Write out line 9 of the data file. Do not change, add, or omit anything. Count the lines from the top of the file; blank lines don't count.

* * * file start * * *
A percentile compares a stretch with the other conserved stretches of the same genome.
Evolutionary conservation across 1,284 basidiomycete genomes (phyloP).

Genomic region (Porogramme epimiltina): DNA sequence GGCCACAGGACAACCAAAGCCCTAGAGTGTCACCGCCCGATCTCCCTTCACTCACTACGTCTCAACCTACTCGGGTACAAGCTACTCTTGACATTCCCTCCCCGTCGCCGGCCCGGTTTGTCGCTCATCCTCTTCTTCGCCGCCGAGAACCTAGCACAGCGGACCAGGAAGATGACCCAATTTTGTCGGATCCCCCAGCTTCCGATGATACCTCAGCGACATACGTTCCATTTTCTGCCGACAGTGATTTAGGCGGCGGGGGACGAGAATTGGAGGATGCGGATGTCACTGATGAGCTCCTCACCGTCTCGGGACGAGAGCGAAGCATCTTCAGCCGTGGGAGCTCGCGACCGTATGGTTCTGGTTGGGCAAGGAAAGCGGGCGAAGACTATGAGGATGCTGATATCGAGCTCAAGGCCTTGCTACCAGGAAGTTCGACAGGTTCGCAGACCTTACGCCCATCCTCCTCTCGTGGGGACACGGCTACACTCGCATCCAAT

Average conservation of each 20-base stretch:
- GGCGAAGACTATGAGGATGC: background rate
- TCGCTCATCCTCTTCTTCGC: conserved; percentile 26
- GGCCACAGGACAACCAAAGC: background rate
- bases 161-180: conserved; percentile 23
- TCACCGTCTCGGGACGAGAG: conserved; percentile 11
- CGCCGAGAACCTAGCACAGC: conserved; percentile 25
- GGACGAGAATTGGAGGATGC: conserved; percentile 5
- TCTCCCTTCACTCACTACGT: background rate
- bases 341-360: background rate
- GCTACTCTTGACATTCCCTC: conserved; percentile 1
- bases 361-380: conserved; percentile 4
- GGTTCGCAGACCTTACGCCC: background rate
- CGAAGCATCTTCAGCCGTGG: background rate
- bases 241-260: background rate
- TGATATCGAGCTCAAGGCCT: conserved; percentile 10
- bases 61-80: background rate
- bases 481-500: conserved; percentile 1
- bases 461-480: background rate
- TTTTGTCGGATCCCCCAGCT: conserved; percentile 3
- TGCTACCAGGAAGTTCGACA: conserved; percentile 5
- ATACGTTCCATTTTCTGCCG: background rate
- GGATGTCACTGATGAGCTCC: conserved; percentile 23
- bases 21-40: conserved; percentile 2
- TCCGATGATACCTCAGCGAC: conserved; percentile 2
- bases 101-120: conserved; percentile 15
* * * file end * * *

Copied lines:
- TCACCGTCTCGGGACGAGAG: conserved; percentile 11